The attendance of four Roman Catholic priests from Montana at President Donald Trump’s political rally in Great Falls Thursday has created a social media firestorm and apparently incurred the displeasure of their superiors in the church.
The four, who were seated near the front of the rally, wore their clerical garb, carried “Make America Great Again” signs and wore VIP badges. They clapped for Trump as he doubled down on his oft-repeated slur of Sen. Elizabeth Warren as “Pocahantas,” mocked the #MeToo movement and questioned the meaning of former Republican President George H.W. Bush’s “Thousand Points of Light” slogan.
Two of the priests, Father Garrett Nelson and Father Ryan Erlenbush, serve in the Roman Catholic Diocese of Great Falls-Billings. The other two, Father Kevin Christofferson and Father Christopher Lebsock, serve in the Roman Catholic Diocese of Helena.
Bishop Michael William Warfel, Bishop of the Great Falls-Billings diocese, answered a query about the priests’ attendance on Facebook by saying, “I was not aware that these priests would be in attendance at the rally at which President Trump spoke. Two were from the diocese of Great Falls-Billings and two were from the Diocese of Helena. I will be contacting the two priests from this diocese.
“While they are free to support a political candidate — and I believe they were there in support of Matt Rosendale, who is running for the Senate seat from Montana — they should not have been attired in clerical garb and seated in such a prominent location. I myself had been invited to attend the rally but declined. It has been my experience that people can be manipulated and used unwittingly. I judge that it was an imprudent decision on their parts to allow themselves to be used in such a way though I suspect they had not thought of this. In Christ, Bishop Warfel.”
The Diocese of Helena is currently without a bishop. Spokesperson Dan Bartleson said Saturday that “Diocesan Administrator (Monsignor) Kevin O’Neill is currently consulting administrators for the best course of action regarding the fact we had two priests attend the Trump rally from our diocese.” Bartleson said he expected to release a fuller statement later Saturday.
Christofferson is based in Frenchtown. Lebsock is assistant pastor at the Cathedral of Saint Helena.
Erlenbush and Nelson are both based in Great Falls.
As pictures of the priests at the rally circulated on social media Friday, several people posted wording from Catholic Church guidelines regarding priests’ participation in politics.
In April 2011, the Montana Catholic Conference issued the following instruction on political advocacy for use by Catholic clergy and parishioners:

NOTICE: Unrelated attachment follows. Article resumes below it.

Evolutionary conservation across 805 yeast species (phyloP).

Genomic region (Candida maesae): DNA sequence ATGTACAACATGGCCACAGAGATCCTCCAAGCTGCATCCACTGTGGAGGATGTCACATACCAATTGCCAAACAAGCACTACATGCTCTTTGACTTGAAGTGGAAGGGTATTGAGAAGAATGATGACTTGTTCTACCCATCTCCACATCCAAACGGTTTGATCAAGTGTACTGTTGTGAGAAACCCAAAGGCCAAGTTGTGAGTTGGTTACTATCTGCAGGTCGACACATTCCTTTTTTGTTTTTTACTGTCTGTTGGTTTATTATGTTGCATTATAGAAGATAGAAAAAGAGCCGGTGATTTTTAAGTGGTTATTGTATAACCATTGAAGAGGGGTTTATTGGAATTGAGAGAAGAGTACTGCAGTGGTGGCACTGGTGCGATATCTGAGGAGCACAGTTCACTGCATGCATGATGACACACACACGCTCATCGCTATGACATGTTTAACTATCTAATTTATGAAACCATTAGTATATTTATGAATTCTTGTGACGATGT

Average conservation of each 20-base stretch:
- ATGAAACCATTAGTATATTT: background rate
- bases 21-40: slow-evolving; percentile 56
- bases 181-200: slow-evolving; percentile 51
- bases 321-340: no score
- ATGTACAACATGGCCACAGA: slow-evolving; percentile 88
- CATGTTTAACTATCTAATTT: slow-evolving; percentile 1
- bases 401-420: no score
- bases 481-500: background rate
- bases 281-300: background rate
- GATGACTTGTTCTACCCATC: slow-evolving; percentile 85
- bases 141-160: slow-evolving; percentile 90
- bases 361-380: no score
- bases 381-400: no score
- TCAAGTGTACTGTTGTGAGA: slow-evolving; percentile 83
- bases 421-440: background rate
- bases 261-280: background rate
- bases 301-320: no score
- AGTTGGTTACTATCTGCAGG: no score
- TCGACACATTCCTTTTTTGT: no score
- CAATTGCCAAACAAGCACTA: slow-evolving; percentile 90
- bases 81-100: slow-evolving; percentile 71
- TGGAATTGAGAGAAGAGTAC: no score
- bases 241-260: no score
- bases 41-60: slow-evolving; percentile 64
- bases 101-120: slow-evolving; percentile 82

“Religious leaders should avoid taking positions on candidates or participating in political party matters even while acting in their individual capacity. Although not prohibited, it may be difficult to separate their personal activity from their public role as a Church leader.”
The conference posted diocesan guidelines later in 2011 featuring the same wording. According to the conference, the “guidelines were developed using the U.S. Conference of Catholic Bishops’ 2007 Political Activity Guidelines.
Erlenbush, a Billings native, found himself at the center of a controversy earlier this year when he called for a boycott of Mayfair, the Billings Catholic Schools’ largest fundraiser, because a gay couple were among the fundraising leaders of the event.
Erlenbush, who is also an alumnus of Billings Catholic Schools, called for a boycott in April saying, the school had lost its way “when a prominent homosexual couple is advertised as the chairs for the annual fundraiser.”
“What does a Catholic school have to do before people say ‘enough’ and take their kids (and their money) elsewhere?” Erlenbush continued. “I am an alumnus of Billings Catholic Schools and I say ‘enough.’”
His comments drew a strong rebuke from Billings Catholic Schools, and Warfel responded to Erlenbush’s comment in part because of the outcry from Erlenbush’s Facebook post.
“The issue is not the principle, the issue is how things were communicated,” Warfel wrote at the time. “I would judge there are better ways to handle it.”
Many on social media suggested the pictures of the priests at the rally were “fake news,” had been “photoshopped,” or that they were “actors” hired to create controversy, although the identities of the priests and their attendance were confirmed by the dioceses and many others.
Mary Moe of Great Falls, a prominent Democrat and former legislator, posted on Facebook: “Our Catholic priests clapped, there in the front row allowing themselves and the Church to be exploited for political purposes, as President Trump, that exemplar of Catholic teachings, said of Hillary, ‘she got her ass kicked.’ They laughed at his jokes about immigration and laughed again when he used language that they used to beat boys for back when America was great. And Jesus wept.”
Her post generated more than 1,000 comments, predictably mixed.
Many praised the priests and defended their right to be there.
Dave Galt, a prominent Montana Republican and longtime executive director of the Montana Petroleum Association, responded to Moe on Facebook: “I was there. I talked to those priests. Hillary did get her ass kicked. Perhaps they really care about the number of babies killed in this country under our abortion laws. I saw their support for the President’s comments about late-term abortion votes. Good for them and damn good for President Trump.”